The Antarctic summer runs October through March
While Antarctica may not be a part of South America, we here at #SouthAmTrav love it all the same. And while the frozen continent may have once been a destination for the wealthy few who could afford it, today’s adventure seekers are finding it much more agreeable on the pocketbook. If you’re considering a trip to the bottom of the planet, here are some tips and pointers to help you make the most of the experience.
Pristine blue icebergs and blindingly white snow
There is no doubt that the first people to make it down to the seventh continent after a long, brutal winter will be treated to the brightest and best that snow and ice have to offer. Early season icebergs are particularly spectacular given the blue color that comes from air trapped inside the ice. As temperatures rise, this air is slowly released and the bergs return to their traditional white color by mid-season. Icebergs are also at their most impressive and intimidating early in the season before sun, wind and waves have a chance to soften their edges. Over the course of the summer icebergs fall victim to cracking and pitting, which can be a wonderful sight to behold as well. However, the clean, crisp edges and sharp, jagged chunks of ice that mark the early season will definitely make for ideal Antarctic selfies!
Active wildlife including penguin breeding and nesting
The summer months are a flurry of activity for Antarctic wildlife, and the early season offers some of the best viewing conditions. The beaches are full of activity as they teem with flocks of penguins such as the chinstrap (pictured to the left). The final two months of the year are breeding season for the chinstrap, as well as several other breeds. Everywhere you look penguins can be seen courting and nesting in massive colonies. They will also feed just offshore, hunting for fish and krill in order to feed their young and prepare for the upcoming winter. Watch closely and you may just see a penguin steal some pebbles from the nest of another, just to waddle back and discover that some of his own pebbles are missing too! Nothing beats penguin games.
The Antarctic peninsula is loaded with hot spots that deserve to be on your itinerary. We’ll take a quick look at three places that need to be on your list. Starting on Cuverville Island, you’ll find the largest colony of Gentoo penguins on the entire peninsula, thus earning the island a special designation by Birdlife International. The mossy cliffs on the edge of the island are also home to a wide variety of sea birds. Neko Harbor offers up breathtaking views of Gentoo penguin colonies and large glaciers surrounding water still as glass. Climb up to the highest peak overlooking the harbor to take in this peaceful scene (unless you’re lucky enough to see a chunk of glacier go crashing into the water!). Lastly, Deception Island continues to be part of an active volcano and comes complete with a black sand beach. You can actually notice warm pockets as you make your way around the island, and the location remains popular with those who enjoy a ‘polar swim’ thanks to the favorable conditions. Deception Island is a must-see thanks to the fur seals and large colonies of chinstrap penguins that call the island home.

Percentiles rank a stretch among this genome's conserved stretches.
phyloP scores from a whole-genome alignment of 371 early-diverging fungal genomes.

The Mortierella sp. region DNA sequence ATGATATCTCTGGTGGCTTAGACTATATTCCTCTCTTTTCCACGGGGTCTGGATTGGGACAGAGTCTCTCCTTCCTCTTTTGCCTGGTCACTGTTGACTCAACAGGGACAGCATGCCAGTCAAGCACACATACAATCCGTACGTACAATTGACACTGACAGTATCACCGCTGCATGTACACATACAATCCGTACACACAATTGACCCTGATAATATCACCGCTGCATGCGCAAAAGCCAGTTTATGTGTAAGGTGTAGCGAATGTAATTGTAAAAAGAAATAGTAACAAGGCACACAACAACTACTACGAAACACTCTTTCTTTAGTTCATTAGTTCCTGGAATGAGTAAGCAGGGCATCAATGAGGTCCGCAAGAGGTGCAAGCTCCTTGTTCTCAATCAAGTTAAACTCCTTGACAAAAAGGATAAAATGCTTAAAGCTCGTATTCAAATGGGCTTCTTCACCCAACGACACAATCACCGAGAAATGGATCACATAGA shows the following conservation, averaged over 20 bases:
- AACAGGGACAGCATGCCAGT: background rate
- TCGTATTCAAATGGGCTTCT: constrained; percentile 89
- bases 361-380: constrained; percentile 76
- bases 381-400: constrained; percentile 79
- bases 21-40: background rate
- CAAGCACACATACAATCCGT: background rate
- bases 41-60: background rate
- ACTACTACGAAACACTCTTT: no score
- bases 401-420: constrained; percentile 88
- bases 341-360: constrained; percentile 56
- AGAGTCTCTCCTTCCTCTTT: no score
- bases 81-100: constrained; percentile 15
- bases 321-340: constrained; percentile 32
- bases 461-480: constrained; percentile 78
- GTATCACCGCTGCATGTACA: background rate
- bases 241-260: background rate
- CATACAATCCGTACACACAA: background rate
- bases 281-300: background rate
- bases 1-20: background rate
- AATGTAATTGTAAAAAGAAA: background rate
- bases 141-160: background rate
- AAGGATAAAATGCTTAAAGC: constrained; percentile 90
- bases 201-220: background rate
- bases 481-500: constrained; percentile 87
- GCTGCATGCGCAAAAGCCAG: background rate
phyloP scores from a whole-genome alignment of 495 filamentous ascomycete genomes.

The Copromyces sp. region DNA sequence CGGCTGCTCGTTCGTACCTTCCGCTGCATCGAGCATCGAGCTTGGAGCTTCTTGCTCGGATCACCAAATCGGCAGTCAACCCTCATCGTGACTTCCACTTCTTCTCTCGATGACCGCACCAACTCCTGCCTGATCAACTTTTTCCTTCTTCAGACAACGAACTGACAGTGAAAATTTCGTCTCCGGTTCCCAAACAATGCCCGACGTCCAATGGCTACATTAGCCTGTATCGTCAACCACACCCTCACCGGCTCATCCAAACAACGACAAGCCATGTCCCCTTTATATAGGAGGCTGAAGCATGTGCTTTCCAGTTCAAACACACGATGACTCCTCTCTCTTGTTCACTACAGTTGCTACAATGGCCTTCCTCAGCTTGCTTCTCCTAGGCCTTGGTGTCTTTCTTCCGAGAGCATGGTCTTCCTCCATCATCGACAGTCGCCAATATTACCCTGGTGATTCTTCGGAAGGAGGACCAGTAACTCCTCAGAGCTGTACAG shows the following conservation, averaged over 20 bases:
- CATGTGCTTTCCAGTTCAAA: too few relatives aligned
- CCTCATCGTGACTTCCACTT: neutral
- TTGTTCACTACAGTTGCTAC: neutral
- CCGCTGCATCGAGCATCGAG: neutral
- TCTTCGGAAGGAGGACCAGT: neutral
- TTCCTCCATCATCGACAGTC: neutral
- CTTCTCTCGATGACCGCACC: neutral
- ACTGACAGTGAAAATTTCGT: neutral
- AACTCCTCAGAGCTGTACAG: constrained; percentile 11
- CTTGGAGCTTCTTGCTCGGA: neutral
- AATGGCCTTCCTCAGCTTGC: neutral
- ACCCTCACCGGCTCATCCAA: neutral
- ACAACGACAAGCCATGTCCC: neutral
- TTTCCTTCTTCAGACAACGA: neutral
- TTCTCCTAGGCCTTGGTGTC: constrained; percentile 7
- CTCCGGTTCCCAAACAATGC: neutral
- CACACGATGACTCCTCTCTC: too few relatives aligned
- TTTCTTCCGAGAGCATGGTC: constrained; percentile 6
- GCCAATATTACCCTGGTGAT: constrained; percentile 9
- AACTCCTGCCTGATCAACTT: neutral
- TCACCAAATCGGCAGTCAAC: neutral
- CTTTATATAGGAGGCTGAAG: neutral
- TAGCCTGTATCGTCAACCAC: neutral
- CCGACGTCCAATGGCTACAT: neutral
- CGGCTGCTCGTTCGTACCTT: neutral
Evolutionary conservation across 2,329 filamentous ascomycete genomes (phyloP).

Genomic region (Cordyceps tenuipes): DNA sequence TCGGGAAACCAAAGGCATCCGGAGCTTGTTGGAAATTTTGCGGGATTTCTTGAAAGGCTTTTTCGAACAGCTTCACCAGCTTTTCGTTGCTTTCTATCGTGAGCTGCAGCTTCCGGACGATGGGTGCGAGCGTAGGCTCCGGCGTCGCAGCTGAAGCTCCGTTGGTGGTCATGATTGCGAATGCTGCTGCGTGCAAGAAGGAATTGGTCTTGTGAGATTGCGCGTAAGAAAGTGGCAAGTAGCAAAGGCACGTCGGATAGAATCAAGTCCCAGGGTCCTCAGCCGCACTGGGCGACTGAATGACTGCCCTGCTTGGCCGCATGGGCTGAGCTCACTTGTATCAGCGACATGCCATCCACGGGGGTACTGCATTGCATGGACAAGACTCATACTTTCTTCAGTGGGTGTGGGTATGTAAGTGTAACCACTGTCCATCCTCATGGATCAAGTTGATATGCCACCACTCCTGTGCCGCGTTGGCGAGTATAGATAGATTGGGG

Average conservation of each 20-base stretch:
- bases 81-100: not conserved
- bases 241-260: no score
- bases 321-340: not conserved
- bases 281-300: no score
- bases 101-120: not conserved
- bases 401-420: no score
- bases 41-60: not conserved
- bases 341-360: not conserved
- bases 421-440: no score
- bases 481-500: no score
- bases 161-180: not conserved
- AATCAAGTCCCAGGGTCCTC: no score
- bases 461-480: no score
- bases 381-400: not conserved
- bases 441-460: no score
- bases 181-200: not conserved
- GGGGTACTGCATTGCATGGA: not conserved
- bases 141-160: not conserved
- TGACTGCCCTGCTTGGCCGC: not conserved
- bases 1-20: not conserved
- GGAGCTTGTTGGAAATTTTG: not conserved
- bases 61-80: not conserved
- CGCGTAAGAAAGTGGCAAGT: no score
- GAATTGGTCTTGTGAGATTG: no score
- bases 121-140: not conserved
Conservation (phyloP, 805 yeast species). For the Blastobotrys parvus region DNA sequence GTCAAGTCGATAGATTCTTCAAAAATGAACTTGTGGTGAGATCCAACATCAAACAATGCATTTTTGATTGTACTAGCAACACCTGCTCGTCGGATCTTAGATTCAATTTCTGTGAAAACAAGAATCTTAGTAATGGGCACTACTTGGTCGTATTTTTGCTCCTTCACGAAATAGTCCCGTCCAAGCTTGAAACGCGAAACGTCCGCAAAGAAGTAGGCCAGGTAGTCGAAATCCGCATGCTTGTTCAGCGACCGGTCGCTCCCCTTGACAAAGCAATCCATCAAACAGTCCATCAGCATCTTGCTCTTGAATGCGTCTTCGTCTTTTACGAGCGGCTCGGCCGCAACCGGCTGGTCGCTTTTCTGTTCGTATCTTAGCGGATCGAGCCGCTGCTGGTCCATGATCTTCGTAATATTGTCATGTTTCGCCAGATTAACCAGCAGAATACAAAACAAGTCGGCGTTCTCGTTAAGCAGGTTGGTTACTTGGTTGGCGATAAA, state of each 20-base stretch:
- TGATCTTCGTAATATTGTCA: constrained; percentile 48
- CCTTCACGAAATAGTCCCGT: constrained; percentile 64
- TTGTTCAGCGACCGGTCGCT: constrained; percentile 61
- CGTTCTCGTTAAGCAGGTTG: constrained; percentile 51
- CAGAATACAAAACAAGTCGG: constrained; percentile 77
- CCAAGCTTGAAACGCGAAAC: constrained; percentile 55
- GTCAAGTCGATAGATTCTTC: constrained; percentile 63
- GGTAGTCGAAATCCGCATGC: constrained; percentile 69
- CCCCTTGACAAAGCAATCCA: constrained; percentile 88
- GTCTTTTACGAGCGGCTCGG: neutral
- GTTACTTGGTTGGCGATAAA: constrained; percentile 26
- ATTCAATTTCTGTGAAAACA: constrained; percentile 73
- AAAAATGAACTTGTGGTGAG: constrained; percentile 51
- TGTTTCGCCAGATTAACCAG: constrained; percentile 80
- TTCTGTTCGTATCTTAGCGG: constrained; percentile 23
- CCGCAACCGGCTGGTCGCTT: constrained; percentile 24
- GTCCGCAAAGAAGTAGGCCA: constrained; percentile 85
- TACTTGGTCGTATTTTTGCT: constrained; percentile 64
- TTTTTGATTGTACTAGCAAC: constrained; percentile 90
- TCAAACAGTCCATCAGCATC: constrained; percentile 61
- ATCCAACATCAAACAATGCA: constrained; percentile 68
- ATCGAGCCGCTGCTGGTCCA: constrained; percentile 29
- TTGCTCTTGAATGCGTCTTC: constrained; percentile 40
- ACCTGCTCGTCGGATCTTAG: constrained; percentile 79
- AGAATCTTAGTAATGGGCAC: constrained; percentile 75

Space is already extremely limited for early season 2014 expeditions, so those interested might begin thinking about an early season 2015 tour. Great rates can be found early in the season before the typical mid-season rush hits. Or, you can stay tuned for our Late Season Antarctica summary next week that will give details about why February and March are the ideal months for an Antarctic excursion. Availability for the late season is still good so consider contacting our Travel Team for more information, or try your hand at our three step custom tour form that allows you to select other popular South American destinations for your trip.